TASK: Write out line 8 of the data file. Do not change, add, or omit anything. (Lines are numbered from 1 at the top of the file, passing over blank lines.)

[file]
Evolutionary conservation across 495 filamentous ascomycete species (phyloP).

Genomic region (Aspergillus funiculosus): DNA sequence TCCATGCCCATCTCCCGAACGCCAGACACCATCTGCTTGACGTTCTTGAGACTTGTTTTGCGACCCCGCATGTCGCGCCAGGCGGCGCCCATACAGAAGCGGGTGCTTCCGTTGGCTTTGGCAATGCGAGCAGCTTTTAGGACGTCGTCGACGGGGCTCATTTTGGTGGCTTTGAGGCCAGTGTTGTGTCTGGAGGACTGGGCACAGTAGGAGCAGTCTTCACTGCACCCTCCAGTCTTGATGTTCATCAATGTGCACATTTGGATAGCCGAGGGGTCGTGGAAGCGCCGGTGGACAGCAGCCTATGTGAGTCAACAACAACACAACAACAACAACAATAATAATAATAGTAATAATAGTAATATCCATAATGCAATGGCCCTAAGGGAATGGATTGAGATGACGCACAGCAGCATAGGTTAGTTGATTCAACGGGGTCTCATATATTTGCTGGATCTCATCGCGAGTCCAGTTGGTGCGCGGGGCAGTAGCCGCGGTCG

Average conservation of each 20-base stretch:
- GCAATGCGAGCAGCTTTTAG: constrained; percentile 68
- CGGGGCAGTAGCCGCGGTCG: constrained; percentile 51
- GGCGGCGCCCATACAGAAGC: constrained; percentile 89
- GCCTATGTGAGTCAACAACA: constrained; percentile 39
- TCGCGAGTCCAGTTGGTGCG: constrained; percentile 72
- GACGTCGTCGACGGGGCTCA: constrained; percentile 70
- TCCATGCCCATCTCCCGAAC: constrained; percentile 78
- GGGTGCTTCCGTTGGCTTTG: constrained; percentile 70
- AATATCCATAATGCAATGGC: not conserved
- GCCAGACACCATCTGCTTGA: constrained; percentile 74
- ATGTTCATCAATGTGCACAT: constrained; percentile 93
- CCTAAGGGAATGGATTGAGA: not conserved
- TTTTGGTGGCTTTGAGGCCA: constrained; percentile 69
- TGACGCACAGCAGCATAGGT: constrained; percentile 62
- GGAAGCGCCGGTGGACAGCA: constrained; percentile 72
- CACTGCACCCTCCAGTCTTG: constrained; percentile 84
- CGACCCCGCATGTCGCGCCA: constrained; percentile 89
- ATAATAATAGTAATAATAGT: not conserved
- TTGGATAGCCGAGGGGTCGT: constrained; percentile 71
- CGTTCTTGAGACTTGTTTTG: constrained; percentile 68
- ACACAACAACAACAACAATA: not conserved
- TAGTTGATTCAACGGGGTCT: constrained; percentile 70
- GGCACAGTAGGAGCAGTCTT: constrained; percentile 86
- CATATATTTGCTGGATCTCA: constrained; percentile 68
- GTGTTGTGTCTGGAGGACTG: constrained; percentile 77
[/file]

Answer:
- TCGCGAGTCCAGTTGGTGCG: constrained; percentile 72